Living materials are the future of sustainable construction


Ounaies’ counterpart in Friborg is Jürgen Ruhedirector of the Pole of Excellence Living Materials Systems, Adaptive and Energy Autonomous (liveMatS). During a webinar last summer, Ruhe explained it this way: “If we look at materials today, one of the essential characteristics is that materials have properties that do not change over time. But if we turn our gaze to nature, nothing is really constant. For living systems, adaptability is the key to survival. The goal of our liveThe MatS cluster is to generate material systems that can adapt to changes in the environment based on sensory inputs and then improve over their lifetime.

Above all, says Ounaies, living materials are multifunctional. They don’t just provide strength, elasticity or toughness, they reduce environmental impacts and promote health; they monitor their own state and, when they are exhausted, they can be recycled or reabsorbed. They harvest energy from their environment, store it and use it for what they need. They do these things, ideally, while self-powering and without external sensors or motors.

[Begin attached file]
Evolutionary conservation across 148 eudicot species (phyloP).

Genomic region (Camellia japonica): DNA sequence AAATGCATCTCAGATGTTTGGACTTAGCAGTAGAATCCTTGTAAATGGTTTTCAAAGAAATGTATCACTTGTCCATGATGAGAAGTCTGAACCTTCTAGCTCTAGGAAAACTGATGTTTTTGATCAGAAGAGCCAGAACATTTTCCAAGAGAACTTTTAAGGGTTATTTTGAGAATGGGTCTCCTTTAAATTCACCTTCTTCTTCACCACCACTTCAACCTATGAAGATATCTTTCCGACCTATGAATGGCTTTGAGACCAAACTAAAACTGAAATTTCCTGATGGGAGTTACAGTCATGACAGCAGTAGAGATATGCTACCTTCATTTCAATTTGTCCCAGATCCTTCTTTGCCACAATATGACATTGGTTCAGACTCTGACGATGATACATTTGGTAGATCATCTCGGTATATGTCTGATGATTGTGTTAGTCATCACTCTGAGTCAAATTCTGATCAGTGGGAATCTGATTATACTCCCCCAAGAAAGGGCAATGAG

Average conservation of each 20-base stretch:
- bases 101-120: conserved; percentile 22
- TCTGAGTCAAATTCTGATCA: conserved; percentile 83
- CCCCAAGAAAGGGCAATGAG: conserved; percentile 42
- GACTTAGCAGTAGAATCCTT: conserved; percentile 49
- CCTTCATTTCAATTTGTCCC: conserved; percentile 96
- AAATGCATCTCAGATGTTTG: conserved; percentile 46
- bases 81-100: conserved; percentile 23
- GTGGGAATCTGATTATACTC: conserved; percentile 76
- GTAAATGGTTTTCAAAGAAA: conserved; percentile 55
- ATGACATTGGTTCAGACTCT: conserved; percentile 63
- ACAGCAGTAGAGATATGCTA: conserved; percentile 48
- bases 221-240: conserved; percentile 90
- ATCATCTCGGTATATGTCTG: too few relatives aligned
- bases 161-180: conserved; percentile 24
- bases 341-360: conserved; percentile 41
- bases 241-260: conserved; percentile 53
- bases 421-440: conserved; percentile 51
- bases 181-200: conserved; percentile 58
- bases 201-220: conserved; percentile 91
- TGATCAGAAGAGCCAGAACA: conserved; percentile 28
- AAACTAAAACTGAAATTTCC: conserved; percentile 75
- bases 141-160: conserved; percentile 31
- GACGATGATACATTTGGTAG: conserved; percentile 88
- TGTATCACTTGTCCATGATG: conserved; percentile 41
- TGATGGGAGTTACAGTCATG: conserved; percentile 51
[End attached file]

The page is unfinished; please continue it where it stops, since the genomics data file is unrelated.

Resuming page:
Above all, perhaps, engineered living materials aim to be durable. “The concept forces us to look at the whole life cycle,” says Ounaies. “Think about the raw material, the extraction and manufacturing processes, the waste generated, the energy required. The design must take everything into account. Thus, unlike many smart materials, living materials do not exert any harmful load on the environment.


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